Grey Matter Volume Can Be Used To Predict Mental Health Treatment Outcomes, Study Reveals

  Updated On:

Grey Matter Volume Can Be Used News

Mental Health News

A research team at the University of Birmingham revealed how grey matter volume in brains can be used to predict treatment outcomes in mental disorders like psychosis and depression. The study is published in Biological Psychiatry.

The Study

The researchers examined data from 300 patients with recent onsets of psychosis and/or depression. They assessed structural MRI scans of the participants’ brains and used a machine-learning algorithm to sort the data into two groups or “clusters”. Each cluster revealed distinct markers related to the causes of illness and patient outcomes. The results were then cross-checked with similar studies conducted in the US and Germany.

The Findings

The results showed that patients with lower volumes of grey matter experienced higher levels of cognitive impairments (like inflammation and poorer concentration) associated with depression and schizophrenia. They also had poorer treatment outcomes. On the other hand, patients with a higher grey matter volume showed a greater likelihood of recovery from their illnesses.

One of the lead researchers, Paris Alexandros Lalousis, elaborated: “We found that the longer the duration of illness, the more likely it was that a patient would fit into the first cluster with lower grey matter volume.”

Drawing Inferences

The study is the first of its kind to use cluster-based biological information—rather than traditional diagnostic measures like patient history, symptoms, clinical observations, etc.—to predict patient outcomes. The researchers are enthusiastic that such a diagnostic system can offer more accurate predictions of treatment outcomes in the early stages of illness. It can also help formulate better treatment plans and prognostic tools for mental health disorders.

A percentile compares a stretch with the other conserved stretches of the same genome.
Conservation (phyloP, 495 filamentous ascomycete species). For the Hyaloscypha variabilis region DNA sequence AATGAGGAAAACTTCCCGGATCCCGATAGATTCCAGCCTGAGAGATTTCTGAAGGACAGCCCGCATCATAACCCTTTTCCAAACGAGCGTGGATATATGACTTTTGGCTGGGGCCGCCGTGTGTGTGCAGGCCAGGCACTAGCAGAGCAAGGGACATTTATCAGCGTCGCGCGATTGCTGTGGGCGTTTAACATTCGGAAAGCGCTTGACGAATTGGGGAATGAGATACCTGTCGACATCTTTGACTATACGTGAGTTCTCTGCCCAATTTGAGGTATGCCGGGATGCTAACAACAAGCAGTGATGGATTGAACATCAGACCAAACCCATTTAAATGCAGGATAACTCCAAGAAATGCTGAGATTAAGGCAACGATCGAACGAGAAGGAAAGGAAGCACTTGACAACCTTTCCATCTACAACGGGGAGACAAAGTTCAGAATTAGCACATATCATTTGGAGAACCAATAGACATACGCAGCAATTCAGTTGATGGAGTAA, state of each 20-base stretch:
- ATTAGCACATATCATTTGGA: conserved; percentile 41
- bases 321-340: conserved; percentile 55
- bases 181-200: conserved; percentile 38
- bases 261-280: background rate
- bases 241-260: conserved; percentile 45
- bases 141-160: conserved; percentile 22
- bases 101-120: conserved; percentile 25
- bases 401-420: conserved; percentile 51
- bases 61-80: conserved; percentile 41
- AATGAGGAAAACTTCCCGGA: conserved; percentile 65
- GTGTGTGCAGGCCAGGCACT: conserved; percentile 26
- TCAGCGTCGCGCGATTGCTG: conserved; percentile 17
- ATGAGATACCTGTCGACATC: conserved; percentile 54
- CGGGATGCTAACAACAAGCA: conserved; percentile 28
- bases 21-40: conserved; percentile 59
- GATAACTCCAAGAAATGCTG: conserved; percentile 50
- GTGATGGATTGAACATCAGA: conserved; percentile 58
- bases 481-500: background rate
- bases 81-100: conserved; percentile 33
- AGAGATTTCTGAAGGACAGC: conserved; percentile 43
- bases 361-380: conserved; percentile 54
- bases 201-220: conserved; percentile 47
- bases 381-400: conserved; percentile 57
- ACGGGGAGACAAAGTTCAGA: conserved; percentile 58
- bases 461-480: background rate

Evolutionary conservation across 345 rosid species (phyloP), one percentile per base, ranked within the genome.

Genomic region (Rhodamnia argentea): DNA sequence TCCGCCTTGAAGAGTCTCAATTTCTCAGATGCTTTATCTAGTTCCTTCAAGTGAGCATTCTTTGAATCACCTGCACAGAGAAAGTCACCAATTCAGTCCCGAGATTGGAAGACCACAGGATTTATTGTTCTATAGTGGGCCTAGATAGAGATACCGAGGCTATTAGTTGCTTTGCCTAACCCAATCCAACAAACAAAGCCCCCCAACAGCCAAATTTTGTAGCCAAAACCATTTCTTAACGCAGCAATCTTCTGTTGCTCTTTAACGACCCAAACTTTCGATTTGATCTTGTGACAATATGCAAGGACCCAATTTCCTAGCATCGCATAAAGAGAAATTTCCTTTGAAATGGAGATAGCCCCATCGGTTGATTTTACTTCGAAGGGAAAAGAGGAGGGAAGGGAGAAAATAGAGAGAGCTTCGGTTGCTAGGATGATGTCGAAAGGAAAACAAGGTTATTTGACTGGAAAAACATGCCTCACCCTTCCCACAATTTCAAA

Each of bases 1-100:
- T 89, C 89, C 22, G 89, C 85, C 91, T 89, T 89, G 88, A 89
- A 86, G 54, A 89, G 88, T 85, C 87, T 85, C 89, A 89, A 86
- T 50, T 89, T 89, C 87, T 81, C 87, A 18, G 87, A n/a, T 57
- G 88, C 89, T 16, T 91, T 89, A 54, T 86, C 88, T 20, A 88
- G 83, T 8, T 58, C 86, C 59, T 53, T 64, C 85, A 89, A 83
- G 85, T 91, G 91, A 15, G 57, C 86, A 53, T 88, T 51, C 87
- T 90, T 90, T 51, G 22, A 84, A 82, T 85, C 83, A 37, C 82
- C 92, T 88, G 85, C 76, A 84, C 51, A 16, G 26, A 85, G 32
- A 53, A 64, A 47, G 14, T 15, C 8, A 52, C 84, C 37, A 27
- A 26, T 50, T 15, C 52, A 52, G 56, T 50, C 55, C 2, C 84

To Know More You May Refer To

Lalousis, P. A., Schmaal, L., Wood, S. J., Reniers, R. L., Barnes, N. M., Chisholm, K., Griffiths, S. L., Stainton, A., Wen, J., Hwang, G., Davatzikos, C., Wenzel, J., Kambeitz-Ilankovic, L., Andreou, C., Bonivento, C., Dannlowski, U., Ferro, A., Liechtenstein, T., Riecher-Rössler, A., … Upthegrove, R. (2022). Neurobiologically based stratification of recent onset depression and psychosis: Identification of two distinct transdiagnostic phenotypes. Biological Psychiatry.

AI Chatbot Avatar
⚠️ Liza is in training with WMHA and may not always provide the most accurate information.
7 Signs of Drug Abuse In Teenagers Is Borderline Personality Disorder The Worst Mental Illness? 8 Films That Portray Schizophrenia’s Devastating Reality 7 Ways to Cope With Generalized Anxiety Disorder Why Don’t People Take Mental Health Seriously? 7 Telltale Signs of Schizophrenia: World Schizophrenia Day 7 Tips To Nurture Your Child’s Mental Health How to Deal with Bullies Like a Pro? 5 Powerful Strategies 7 Ways Laughter Can Recharge Your Mental Health 6 Signs That You’re Affected By Digital Distress 10 Signs You’re In An Abusive Relationship And It’s Hard To Leave 13 Signs You Are A Toxic Parent